Ladies and Gentlemen, I have been following the stories about Jian Ghomeshi, and now Bill Cosby, with some interest for the past month or so!
I was going to write more about how the practice of male abuse of women has to be stopped, and at the same time some method for curtailing the incidence of females accusing their partners of false allegations of violence, abuse, molestation and rape during divorce and custody battles has to be implemented.
I was at a total lose on the best way to do this until I read an article by Margaret Wente in the weekend edition of the Globe and mail.
In this article Margaret put things into “Perspective” for me like no one else has!
I would like to present parts of it here and you will see what I mean!
Those sickening stories about powerful, predatory men refuse to go away. Just as the Jian Ghomeshi revelations started dying down, the Bill Cosby business reared its ugly head. America’s dad alleged to be a serial rapist? As with Mr. Ghomeshi, there are so many women with similar stories that it’s difficult to write any one of them off as someone with a grudge.
Along with the relentless focus on campus “rape culture,” these incidents paint a depressing picture of a world in which men still prey on women every day, in ways both large and small. Is this picture really true? Has nothing changed since the dawn of feminism? What more can be done to stop it?
Ask 10 women and you’ll get 10 different answers – answers that will invariably be shaped by their own experiences. For what it’s worth, this is my answer:

It may be unpopular to say so, but nothing short of castration could force all men to behave. Evolutionarily speaking, we’re not so far removed from the days when a guy signalled that he liked you by hitting you over the head with a club and dragging you into the bushes. Civilizing influences can improve behaviour in remarkable ways, but they can never quite erase the influence of sex drive, testosterone and aggression. In their sexual prime, men think about sex constantly. They’re perfectly happy to have sex with complete strangers. None of this excuses men who assault women, but it does remind us that they’re wired differently. Women, in general, don’t assault men. Anyone who pretends that there’s no difference between the sexes in sexual thoughts and behaviour is doing a grave disservice not only to biology, but to young men and women who are struggling to comprehend each other.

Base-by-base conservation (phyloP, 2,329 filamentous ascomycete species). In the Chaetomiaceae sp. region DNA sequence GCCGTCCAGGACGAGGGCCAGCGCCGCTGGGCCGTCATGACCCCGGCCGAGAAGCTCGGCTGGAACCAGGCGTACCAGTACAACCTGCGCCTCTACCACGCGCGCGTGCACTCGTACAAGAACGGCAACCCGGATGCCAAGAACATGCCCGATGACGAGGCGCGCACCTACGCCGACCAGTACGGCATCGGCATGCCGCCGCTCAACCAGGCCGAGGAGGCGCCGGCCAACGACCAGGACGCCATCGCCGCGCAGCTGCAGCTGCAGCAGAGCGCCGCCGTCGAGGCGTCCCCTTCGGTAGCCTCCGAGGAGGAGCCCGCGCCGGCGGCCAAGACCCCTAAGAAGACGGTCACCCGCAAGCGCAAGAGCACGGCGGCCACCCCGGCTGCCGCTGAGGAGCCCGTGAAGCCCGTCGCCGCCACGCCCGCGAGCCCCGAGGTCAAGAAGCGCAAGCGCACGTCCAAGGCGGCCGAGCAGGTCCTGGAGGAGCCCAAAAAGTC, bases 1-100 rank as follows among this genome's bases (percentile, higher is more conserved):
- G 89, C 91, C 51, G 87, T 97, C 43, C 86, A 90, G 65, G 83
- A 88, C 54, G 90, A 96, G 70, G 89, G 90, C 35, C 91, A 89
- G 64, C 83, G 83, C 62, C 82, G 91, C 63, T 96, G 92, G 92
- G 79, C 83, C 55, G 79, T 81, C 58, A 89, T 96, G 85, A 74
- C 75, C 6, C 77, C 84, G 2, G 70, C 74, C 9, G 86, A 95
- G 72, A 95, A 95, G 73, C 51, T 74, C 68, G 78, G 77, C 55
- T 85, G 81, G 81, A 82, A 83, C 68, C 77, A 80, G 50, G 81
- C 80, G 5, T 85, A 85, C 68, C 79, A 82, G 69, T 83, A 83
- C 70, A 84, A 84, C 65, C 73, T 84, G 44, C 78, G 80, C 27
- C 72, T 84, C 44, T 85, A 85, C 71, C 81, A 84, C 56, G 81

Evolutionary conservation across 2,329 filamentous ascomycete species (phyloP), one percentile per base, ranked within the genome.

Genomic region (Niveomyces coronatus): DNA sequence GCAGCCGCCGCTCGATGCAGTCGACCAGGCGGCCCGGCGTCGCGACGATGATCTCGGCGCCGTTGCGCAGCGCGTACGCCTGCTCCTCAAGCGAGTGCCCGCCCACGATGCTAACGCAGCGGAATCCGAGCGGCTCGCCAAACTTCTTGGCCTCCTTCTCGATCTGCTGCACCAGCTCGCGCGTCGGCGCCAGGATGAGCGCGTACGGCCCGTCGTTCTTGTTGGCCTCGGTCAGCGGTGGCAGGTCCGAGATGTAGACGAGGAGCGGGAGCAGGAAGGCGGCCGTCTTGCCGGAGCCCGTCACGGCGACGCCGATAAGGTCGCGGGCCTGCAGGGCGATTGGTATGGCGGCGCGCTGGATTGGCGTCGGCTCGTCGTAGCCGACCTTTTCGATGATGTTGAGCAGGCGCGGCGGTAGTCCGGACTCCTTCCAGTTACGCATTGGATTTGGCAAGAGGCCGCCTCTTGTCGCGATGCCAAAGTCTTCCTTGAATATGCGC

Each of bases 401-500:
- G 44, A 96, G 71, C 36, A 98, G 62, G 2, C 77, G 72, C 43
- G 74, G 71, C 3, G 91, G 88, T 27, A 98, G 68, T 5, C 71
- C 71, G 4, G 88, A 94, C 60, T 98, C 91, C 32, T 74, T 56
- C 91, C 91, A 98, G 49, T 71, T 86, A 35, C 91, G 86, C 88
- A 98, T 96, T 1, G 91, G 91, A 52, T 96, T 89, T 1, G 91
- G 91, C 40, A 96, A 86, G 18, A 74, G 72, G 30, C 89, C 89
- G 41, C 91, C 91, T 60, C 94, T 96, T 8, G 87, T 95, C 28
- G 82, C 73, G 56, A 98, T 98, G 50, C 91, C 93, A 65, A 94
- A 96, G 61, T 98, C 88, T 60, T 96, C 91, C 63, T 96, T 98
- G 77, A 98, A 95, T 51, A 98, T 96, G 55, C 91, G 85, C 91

I grew up when harassment was pervasive. Without exception, every woman I know had to fend off unwanted advances from bosses, colleagues, parental friends and complete strangers from the time they became teenagers.

Then she goes on to say:

Every woman I know has been groped, rubbed, leered at and whispered to obscenely by strangers, who also occasionally expose themselves on subways and in other public places. We grew up in a world where casual street harassment was as familiar as the traffic lights.

YUP, there is is, boys and girls……………. Margaret has simply got to get herself some new friends!


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